Health AreasMaternal & Child Health

Why are we ‘cutting’ babies? Girls and women too need protection

With every newborn baby a little sun rises.

However, in this community, when a baby girl is born, it presents the perfect opportunity for the matriarchs to ‘welcome’ her ‘in style’. When Tania gave birth to her daughter a month ago, her house and heart were full of love. Baby Riziki brought joy and there were plenty of hands to rock her to sleep. But the warm grandmotherly hands had other intentions.

Tania would leave the baby with her mother and aunties and retire to her room to catch-up on the much-needed sleep. However, she noticed that whenever Riziki was having a diaper change, she would let out a loud, sharp, piercing cry. A closer look at her baby broke her heart!

The stains and betrayal

There were blood stains on her diaper. One look at her mother and aunties, and tears ran down her eyes. They had betrayed her trust. They had turned a deaf ear to her incessant talks. The grandmothers had conspired and circumcised her daughter against her will. She got hold of her daughter and locked-up herself in her bedroom. She had failed to protect her daughter. Her family had failed her once again.

This brought back memories when she was nine years old. Her mother had held her down on the earthen floor and the traditional circumcisor had cut her and proclaimed her ‘a woman’ She was in pain for another four weeks and she swore never to allow any of her daughters to go through the harrowing experience.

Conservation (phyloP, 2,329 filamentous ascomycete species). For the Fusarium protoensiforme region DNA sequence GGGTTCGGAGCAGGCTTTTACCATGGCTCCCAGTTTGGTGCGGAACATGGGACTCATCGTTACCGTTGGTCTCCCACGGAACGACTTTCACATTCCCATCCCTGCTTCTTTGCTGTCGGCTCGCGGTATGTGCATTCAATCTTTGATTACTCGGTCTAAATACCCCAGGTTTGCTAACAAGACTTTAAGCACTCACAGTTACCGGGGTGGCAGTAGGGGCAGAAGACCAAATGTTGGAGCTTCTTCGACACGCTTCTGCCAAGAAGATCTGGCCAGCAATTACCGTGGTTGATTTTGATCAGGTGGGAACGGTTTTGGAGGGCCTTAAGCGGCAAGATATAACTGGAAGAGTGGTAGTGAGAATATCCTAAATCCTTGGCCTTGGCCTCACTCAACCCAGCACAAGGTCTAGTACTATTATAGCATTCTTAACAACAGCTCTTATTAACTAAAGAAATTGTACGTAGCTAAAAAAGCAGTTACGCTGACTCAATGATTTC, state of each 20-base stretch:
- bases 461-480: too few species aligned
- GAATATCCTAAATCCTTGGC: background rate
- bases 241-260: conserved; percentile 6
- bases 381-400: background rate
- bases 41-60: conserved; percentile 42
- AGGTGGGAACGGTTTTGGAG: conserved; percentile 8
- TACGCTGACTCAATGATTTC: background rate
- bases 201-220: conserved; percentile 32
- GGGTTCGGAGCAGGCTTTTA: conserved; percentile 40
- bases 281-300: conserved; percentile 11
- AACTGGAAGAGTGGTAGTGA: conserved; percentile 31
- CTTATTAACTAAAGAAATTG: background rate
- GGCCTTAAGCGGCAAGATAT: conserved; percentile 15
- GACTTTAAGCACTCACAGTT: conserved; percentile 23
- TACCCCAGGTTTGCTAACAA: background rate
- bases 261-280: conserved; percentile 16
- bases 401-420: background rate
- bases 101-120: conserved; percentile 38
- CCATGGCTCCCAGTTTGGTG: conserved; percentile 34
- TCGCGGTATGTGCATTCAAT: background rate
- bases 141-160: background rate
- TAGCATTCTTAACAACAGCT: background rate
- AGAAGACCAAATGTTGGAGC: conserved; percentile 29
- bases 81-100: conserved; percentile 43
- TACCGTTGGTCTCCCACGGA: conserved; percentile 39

Tania picked up her daughter and called the pediatrician, explaining the events of that morning. The doctor asked that they meet in hospital to examine the baby further. She called her husband who sent a taxi to take them to hospital. When the young couple was back, the women were long gone. Riziki was placed on antibiotics and painkillers to prevent infection and to manage the pain respectfully. Tania called her mother and forgave her.

Changing trends

Interestingly, this is one of the emerging trends to escape the wrath of the anti-FGM champions and the law. There has also been a reduction in the number and magnitude of FGM ceremonies, especially those involving all community members and a change of the cutting season.

Tania recollected the events of two decades ago.

When she turned eight years old, her aunty and grandmother called her aside and discussed about becoming a respectful girl in the community. Tania followed keenly. As the cups of tea were served that evening, Tania was informed that she would not be going to school the following morning. She was going on an early morning journey with her aunty and eight other girls to hinterland. She was excited. Trips rarely came in the middle of the week.

When the first rays of the sun came out, she set off with her aunty and peers. After four hours of trekking through the woods, the sounds of drums welcomed them to Vimingo, the village that would host them for the next few days. Songs and dance filled the air and women in colourful regalia welcomed them with baskets of fruits. The night was long as the music continued till the small hours of the morning. At the first cock-crow, Tania and her peers were taken to the river where they bathed before they were led to a hut where three women held each of them to the earthen ground and circumcised them. The pain was appalling, their minds were distressed. Recovery for the next four weeks was horrendous. Tania swore never to put any of her daughters through such agony.

One day at a time